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From Der Spiegel:

Unstrittig ist, dass in den Hinterhöfen des MfS und der Volkspolizei gepanzerte Wagen mit Schusswaffen bereitstehen; dass am Hauptbahnhof sechs LkW mit Räumgittern postiert werden, ...

The word Räumgitter cannot be found in any of the dictionaries Reverso, dict.cc, or Duden. The similar word suggested, Raumgitter, refers to some chemical structure and is thus unrelated. From my Google search, "Räumgitter" is some vehicle related to military, but I can't find a good reference. What does the word mean?

  • Many German compound words are not to be found in dictionaries, you have to look them up by their constituents – in this case räumen and Gitter. – Walter Tross Oct 18 '14 at 23:39
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This is a picture of one:

enter image description here

It is a Gitter (grate, grille...) in front of a car. It can be used to clear/evacuate (räumen) an area.

The picture can be found here: http://www.panzerbaer.de/helper/bgs_sonderwagen-a.htm

There is another Spiegel article from 1989:

Die so harmlos als "Zaunsegmente" deklarierten Werkstücke entpuppten sich als Räumgitter für die Lastwagen der Volkspolizei vom Typ "W 50", ...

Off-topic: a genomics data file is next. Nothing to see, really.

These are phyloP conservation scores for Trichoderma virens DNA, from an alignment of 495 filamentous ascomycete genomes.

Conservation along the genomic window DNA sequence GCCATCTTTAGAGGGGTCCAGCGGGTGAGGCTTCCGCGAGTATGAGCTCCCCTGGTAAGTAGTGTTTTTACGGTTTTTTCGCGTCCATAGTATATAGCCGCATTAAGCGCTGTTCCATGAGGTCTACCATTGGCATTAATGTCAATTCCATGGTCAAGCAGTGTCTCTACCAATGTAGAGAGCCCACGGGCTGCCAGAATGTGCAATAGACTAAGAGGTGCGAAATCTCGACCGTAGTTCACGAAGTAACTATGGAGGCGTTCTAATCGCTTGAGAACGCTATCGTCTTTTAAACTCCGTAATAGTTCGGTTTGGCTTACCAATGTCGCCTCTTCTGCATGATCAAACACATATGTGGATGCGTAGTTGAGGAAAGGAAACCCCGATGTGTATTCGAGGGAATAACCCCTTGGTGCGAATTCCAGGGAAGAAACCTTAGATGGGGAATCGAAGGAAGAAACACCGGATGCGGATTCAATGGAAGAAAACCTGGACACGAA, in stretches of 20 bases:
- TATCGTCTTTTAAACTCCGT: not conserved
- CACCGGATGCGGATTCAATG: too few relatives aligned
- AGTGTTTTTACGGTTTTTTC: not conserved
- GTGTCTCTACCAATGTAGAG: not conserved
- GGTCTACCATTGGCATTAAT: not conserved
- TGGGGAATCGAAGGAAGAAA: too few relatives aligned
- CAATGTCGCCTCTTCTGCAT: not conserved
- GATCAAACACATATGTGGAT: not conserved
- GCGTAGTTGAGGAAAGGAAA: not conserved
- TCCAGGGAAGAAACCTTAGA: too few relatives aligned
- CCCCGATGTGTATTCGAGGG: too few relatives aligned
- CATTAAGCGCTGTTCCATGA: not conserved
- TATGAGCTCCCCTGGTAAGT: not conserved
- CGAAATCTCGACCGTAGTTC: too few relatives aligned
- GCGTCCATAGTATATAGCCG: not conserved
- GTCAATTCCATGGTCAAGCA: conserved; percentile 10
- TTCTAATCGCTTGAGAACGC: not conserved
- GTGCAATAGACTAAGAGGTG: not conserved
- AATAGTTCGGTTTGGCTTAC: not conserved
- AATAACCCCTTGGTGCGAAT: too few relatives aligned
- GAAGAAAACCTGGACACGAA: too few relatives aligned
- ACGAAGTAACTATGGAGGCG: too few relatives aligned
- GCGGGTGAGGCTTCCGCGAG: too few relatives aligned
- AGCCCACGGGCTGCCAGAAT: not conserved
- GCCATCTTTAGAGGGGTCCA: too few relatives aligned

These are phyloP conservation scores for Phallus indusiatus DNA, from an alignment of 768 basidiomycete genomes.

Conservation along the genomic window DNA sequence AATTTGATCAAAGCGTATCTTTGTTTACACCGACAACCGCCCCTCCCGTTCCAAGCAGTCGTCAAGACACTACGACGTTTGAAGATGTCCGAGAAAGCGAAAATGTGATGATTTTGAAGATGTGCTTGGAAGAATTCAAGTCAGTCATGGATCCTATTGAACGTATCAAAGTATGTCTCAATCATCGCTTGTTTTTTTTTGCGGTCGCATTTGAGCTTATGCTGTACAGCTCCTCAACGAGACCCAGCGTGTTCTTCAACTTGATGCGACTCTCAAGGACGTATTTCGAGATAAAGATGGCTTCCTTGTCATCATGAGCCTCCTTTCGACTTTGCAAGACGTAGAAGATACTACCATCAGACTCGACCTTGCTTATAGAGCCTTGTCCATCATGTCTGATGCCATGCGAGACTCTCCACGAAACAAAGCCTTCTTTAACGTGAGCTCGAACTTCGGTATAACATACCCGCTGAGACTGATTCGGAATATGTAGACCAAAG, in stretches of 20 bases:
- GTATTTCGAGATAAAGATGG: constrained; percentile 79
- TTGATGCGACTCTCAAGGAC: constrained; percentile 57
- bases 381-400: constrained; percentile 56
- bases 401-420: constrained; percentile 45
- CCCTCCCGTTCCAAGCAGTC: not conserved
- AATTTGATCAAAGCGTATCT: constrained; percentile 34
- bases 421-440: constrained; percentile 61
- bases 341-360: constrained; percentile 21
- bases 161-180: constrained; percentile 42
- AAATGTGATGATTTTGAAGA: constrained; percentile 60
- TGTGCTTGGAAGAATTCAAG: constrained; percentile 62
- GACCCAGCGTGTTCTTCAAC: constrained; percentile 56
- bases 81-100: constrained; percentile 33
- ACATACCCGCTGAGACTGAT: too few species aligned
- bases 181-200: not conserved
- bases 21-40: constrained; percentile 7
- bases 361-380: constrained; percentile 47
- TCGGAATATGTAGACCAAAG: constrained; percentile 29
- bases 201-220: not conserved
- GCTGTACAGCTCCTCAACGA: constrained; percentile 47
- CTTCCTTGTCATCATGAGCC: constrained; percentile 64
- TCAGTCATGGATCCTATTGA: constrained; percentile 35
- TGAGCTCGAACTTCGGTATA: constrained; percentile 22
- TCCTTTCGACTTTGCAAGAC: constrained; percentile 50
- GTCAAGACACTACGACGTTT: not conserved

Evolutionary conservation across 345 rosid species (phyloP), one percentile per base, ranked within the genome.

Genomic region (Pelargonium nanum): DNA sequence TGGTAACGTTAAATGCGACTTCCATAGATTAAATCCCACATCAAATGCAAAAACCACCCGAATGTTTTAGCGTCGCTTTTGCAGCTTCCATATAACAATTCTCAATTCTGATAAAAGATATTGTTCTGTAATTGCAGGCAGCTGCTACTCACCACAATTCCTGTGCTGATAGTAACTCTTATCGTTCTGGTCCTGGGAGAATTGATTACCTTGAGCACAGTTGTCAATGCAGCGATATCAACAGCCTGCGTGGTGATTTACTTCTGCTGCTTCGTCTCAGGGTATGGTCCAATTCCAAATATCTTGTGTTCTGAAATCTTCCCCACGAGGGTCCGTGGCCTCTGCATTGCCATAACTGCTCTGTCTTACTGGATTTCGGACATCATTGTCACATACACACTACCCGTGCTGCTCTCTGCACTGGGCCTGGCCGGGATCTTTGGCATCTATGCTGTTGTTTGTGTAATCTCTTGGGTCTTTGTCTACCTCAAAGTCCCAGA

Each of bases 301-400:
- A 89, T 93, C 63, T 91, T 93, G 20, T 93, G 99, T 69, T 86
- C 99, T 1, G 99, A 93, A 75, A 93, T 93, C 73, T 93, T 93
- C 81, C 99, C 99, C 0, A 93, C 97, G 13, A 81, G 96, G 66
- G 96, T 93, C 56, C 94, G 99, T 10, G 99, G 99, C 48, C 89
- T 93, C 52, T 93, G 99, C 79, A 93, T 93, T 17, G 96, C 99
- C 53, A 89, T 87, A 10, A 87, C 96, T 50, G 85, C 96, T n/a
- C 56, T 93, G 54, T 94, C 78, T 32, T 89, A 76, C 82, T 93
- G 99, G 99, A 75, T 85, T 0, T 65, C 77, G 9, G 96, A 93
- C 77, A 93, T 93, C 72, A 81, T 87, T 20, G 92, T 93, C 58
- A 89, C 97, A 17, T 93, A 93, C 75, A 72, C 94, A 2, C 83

In 1975 the Räumgitter is also mentioned in another Spiegel article (this time West Germany):

setzte die Polizei ein Arsenal neuer Waffen gegen die Demonstranten ein: so ein "Sonderfahrzeug mit ausklappbarem Räumgitter", das geeignet ist, "auch größere Menschenansammlungen wegzuschieben"

It seems, the Swiss police has also a car with a Räumgitter

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A Räumgitter is a kind of attachment placed on the front of a vehicle (in the text you've included, onto a large truck), which is usually employed as a moving barricade. The attachment is made of a metal lattice.

As far as an English equivalent, that's likely technical jargon. The train equivalent seen on steam engines is called a pilot, however this attachment is probably referred to as a "grate barricade" or something similar.

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